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Mr Abbott said that Australia needed to adopt “evidence-based policy rather than policy-based evidence” and questioned whether reducing emissions really was necessary to save the planet. “Our effort, however herculean, is barely better than futile, because Australia’s total annual emissions are exceeded by just the annual increase in China’s,” he said.
While sinking enormous financial resources into propping up renewable energy prospectors, national governments are providing no perceptible benefits to their citizens, writes Judith Sloan, a renowned Australian economist who has served on the Australian government’s Productivity Commission.
The key message from Josh Frydenberg is that subsidies for renewable energy are coming to an end. ...He does not rule out more subsidies explicitly, but the clear suggestion is that renewable energy generators are now at a point where they can stand on their own two feet.
Frydenberg set to drop clean energy target; Mr Frydenberg told the summit that emissions in the electricity sector had fallen over the last two quarters as a consequence of the closure of coal-fired power stations and flatlining demand, but said this could not continue if it made power less reliable or affordable.
Germany has spent an estimated 189 billion euros, or about $222 billion, since 2000 on renewable energy subsidies. But emissions have been stuck at roughly 2009 levels, and rose last year, as coal-fired plants fill a void left by Germany’s decision to abandon nuclear power. That has raised questions — and anger — over a program meant to make the country’s power sector greener.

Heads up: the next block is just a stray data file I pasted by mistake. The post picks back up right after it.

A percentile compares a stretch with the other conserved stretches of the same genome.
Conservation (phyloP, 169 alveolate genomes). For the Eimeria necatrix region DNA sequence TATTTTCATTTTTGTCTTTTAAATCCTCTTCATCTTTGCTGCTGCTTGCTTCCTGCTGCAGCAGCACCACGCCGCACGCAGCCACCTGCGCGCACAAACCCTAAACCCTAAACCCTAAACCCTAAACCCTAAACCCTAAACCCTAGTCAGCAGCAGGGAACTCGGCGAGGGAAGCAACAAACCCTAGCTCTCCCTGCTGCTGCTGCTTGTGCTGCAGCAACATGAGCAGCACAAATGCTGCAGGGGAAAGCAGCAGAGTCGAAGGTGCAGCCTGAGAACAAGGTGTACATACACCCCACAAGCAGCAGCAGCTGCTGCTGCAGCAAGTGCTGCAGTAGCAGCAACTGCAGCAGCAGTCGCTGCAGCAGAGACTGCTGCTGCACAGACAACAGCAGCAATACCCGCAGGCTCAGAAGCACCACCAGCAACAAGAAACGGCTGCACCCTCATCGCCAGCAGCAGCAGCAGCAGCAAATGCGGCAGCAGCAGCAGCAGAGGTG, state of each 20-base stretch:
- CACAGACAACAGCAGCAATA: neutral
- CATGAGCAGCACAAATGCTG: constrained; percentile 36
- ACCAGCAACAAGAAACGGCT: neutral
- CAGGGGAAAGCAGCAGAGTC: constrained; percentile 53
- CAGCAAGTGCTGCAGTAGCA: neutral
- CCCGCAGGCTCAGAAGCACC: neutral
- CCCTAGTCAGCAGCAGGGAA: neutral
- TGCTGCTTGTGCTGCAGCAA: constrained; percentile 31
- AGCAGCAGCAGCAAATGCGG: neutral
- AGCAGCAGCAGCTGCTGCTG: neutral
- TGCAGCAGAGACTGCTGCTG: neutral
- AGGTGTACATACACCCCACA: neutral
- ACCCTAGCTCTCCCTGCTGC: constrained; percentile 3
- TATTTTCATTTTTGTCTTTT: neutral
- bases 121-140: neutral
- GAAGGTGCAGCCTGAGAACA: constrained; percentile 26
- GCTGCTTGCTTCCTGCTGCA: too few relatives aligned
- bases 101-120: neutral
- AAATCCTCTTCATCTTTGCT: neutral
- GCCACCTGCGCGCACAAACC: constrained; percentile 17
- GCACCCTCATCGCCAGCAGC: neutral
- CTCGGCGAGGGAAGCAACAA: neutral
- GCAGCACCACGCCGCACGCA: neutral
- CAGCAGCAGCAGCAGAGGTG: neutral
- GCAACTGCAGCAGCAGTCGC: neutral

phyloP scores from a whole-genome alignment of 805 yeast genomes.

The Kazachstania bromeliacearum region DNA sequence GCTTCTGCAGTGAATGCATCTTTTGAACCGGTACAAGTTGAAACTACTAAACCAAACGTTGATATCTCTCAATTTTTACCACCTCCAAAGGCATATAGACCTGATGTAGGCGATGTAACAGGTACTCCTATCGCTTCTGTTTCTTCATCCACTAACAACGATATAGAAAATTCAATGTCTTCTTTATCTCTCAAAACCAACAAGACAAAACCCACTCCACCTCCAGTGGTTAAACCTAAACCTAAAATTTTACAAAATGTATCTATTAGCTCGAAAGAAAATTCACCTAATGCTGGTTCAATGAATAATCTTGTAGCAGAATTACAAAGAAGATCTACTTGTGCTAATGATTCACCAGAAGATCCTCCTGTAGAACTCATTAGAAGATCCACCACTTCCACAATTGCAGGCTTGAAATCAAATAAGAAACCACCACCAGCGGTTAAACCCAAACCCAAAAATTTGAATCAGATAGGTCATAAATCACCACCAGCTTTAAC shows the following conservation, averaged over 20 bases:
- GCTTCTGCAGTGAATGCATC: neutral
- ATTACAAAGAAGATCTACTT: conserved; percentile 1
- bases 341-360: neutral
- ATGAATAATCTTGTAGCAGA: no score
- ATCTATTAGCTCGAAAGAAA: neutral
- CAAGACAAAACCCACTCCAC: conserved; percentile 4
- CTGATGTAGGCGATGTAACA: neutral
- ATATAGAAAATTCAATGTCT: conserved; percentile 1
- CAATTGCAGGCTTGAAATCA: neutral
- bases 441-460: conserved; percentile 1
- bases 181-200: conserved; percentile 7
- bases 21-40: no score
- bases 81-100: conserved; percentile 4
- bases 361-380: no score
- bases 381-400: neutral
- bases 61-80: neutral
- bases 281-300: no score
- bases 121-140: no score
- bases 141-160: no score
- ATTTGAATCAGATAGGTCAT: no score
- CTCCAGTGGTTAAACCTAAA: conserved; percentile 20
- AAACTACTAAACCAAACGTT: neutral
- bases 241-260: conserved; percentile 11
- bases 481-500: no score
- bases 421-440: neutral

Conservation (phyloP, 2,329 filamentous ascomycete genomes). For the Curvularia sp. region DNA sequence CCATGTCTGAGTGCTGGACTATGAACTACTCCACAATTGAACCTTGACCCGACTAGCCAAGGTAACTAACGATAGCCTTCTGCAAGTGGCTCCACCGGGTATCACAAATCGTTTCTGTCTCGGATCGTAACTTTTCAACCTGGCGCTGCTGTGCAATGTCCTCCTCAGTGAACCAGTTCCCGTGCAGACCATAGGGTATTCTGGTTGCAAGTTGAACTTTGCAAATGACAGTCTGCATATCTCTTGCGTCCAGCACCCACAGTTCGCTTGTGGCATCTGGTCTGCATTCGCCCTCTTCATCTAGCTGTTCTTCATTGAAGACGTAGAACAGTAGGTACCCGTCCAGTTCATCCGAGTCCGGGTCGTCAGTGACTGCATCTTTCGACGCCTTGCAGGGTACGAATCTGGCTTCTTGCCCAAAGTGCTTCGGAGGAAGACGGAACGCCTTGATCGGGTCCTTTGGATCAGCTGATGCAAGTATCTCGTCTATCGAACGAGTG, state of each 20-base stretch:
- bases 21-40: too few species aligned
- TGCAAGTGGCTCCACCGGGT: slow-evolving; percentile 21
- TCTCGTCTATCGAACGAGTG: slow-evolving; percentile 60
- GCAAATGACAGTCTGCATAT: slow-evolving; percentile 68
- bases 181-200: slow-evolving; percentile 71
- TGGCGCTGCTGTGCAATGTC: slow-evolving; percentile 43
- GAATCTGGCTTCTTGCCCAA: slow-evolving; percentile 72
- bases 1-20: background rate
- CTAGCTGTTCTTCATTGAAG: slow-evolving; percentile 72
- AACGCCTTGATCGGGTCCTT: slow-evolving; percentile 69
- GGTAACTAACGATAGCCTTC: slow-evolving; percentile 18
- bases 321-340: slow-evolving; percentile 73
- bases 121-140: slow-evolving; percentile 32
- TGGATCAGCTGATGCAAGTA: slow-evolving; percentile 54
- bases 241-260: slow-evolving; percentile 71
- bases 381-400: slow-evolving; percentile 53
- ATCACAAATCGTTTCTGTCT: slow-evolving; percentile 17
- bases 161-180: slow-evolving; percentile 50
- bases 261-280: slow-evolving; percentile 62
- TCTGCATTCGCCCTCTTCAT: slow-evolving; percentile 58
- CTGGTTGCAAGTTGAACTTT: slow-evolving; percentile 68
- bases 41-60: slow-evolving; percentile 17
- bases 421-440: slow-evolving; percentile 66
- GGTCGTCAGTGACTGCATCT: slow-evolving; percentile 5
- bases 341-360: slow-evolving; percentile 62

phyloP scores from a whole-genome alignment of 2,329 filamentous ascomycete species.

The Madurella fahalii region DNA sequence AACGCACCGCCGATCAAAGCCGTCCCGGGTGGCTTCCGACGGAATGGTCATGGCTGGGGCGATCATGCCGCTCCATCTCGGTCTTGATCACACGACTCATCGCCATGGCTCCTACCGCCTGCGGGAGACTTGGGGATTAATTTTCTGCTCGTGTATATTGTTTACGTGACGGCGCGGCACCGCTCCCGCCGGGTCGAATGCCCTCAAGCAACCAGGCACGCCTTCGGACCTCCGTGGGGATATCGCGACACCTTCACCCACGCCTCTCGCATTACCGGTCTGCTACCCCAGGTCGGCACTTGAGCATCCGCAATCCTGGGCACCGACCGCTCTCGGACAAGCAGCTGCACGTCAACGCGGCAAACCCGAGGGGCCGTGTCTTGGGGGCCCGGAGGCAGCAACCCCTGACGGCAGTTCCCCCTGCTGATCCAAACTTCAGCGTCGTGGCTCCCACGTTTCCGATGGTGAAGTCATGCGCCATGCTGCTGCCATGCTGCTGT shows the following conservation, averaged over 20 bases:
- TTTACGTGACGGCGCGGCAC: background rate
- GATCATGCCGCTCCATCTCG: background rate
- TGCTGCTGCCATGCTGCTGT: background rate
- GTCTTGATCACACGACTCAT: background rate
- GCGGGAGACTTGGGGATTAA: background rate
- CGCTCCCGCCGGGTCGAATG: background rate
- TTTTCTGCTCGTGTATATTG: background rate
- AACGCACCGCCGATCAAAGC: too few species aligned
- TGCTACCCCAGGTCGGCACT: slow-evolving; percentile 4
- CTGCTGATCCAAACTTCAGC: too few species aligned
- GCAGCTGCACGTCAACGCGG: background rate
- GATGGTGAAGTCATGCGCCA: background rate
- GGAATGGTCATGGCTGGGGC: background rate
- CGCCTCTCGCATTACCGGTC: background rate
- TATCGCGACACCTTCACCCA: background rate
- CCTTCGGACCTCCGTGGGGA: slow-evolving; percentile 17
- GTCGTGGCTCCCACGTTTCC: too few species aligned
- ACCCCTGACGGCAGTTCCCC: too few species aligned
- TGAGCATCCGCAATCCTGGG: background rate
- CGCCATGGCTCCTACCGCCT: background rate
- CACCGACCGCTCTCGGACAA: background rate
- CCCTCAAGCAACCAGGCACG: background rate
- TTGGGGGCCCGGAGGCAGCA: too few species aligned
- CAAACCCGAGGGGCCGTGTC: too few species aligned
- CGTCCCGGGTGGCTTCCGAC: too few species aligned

The committee’s charge is rather to ask a fairly narrow set of questions about a rule, Benning said, including whether it meets the intent of the legislation that enabled it, whether the rule is arbitrary, and whether its potential economic effects are adequately described. Benning said he’s satisfied the rule meets all these criteria.
An Associated Press review of state lobbying records found that in 2016, energy interests reported spending a combined $6.7 million lobbying Beacon Hill. Six out of every 10 of those dollars — or about $4.1 million — came from groups pushing renewable energy initiatives or fighting against fossil fuel-related projects, like the construction of natural gas pipelines.